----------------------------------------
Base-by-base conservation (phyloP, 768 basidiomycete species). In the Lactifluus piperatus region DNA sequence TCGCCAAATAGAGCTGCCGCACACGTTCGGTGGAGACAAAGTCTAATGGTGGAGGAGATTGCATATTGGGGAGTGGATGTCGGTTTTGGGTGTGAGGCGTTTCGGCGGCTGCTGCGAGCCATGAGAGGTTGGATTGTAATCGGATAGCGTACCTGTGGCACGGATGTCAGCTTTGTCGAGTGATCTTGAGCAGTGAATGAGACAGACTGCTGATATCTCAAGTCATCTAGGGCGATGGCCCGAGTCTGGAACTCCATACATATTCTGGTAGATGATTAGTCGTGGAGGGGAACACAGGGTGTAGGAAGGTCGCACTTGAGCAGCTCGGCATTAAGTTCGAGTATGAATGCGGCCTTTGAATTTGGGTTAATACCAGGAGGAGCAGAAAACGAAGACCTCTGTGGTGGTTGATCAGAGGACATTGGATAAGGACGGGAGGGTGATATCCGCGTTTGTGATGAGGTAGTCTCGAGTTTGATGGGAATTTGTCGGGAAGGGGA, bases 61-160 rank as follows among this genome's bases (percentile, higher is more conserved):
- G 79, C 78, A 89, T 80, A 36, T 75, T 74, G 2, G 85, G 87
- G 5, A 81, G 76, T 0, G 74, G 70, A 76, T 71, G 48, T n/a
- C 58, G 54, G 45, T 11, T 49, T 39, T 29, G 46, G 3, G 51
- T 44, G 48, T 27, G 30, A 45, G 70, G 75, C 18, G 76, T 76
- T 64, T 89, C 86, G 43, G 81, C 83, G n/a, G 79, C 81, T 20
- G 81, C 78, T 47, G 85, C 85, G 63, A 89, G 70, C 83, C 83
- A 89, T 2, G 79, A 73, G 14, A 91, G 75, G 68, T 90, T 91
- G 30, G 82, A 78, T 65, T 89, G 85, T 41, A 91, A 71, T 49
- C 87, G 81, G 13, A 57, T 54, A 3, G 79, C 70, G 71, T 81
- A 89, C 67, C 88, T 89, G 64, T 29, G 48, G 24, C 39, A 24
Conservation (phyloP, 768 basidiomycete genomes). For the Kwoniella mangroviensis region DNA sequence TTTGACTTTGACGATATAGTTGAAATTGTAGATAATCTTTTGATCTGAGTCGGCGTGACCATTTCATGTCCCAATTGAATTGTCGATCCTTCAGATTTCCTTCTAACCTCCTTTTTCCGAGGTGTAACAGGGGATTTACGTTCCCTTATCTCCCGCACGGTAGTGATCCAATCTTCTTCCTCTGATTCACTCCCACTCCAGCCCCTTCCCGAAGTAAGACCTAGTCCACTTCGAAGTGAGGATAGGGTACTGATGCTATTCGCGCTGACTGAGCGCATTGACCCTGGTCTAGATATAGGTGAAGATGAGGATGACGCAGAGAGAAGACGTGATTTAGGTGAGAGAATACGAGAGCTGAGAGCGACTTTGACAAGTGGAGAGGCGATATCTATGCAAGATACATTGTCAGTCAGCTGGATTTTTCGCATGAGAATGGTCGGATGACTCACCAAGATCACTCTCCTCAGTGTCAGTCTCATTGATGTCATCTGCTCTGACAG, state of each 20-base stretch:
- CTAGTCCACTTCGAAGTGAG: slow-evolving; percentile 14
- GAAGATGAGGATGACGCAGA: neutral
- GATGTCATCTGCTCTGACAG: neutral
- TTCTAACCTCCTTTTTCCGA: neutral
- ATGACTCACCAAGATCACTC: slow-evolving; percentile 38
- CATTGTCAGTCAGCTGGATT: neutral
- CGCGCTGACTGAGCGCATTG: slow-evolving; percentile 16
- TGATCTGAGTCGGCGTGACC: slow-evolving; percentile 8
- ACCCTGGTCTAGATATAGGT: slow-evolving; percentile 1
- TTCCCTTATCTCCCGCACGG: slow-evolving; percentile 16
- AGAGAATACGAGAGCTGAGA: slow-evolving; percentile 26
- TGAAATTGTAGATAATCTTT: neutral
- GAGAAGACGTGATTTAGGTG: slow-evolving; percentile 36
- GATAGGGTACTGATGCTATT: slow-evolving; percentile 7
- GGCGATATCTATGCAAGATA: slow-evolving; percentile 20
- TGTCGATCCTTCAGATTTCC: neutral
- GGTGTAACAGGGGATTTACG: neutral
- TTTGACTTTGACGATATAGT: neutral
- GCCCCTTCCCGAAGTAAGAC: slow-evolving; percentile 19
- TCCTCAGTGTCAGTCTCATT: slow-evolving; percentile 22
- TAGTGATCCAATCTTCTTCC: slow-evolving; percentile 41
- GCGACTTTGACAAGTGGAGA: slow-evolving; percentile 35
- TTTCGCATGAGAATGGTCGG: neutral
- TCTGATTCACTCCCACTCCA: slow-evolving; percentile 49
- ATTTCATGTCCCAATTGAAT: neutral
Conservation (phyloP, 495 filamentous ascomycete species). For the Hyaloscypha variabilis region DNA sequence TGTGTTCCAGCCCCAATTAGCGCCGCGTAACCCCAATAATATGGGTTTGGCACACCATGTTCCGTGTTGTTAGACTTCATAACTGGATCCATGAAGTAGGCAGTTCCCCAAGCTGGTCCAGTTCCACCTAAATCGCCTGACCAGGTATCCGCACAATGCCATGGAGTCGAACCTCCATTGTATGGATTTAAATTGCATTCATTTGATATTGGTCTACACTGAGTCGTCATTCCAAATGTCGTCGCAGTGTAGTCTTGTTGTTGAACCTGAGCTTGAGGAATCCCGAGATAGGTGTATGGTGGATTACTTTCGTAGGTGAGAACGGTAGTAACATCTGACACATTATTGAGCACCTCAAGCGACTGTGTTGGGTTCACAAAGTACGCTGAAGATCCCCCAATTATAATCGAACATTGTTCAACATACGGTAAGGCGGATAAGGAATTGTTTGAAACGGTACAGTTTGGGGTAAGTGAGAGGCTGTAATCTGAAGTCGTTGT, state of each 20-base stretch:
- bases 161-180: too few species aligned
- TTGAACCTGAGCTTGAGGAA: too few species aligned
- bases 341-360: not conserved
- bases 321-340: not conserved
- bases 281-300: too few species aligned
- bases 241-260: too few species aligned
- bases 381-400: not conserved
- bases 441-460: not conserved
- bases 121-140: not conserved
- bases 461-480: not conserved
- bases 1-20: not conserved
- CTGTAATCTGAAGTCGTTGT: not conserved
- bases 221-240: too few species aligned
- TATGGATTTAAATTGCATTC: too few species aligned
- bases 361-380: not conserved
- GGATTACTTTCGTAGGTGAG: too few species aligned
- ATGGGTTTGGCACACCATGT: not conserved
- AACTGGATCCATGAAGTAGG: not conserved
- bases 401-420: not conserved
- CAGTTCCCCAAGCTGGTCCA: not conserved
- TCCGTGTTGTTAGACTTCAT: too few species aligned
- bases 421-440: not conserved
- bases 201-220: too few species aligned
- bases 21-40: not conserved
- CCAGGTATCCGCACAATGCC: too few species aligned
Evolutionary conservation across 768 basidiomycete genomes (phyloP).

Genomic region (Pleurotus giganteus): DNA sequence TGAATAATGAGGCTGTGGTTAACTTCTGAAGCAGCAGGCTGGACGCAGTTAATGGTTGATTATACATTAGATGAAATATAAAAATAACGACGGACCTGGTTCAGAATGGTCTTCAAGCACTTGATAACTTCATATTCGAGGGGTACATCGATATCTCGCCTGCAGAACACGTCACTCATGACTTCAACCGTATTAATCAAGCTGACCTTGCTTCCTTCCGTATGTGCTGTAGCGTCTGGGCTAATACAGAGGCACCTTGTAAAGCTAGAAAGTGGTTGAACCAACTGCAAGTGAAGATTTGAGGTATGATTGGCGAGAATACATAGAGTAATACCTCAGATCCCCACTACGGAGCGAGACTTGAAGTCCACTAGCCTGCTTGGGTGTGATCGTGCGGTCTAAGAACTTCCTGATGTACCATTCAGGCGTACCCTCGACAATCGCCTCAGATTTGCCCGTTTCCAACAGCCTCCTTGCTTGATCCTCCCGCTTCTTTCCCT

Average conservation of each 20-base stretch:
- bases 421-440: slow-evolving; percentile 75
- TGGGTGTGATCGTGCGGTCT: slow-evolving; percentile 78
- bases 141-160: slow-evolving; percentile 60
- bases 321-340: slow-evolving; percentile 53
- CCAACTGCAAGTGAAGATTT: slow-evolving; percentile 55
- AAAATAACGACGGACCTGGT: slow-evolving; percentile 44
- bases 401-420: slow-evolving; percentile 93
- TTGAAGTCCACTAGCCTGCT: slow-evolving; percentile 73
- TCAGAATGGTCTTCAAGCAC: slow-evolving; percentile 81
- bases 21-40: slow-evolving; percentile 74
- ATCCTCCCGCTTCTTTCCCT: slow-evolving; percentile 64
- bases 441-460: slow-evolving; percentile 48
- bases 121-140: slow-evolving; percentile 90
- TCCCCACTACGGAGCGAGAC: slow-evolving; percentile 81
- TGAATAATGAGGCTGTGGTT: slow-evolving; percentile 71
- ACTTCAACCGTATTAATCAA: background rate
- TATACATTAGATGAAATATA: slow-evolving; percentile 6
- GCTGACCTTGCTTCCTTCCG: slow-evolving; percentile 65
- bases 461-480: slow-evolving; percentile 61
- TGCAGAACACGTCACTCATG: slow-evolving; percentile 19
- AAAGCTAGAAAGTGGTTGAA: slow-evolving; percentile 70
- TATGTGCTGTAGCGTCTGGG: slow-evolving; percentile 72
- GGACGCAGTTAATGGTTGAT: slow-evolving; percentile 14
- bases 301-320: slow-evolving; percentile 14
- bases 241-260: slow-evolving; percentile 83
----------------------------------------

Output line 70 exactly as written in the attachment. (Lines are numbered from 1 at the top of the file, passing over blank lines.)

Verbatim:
- bases 321-340: slow-evolving; percentile 53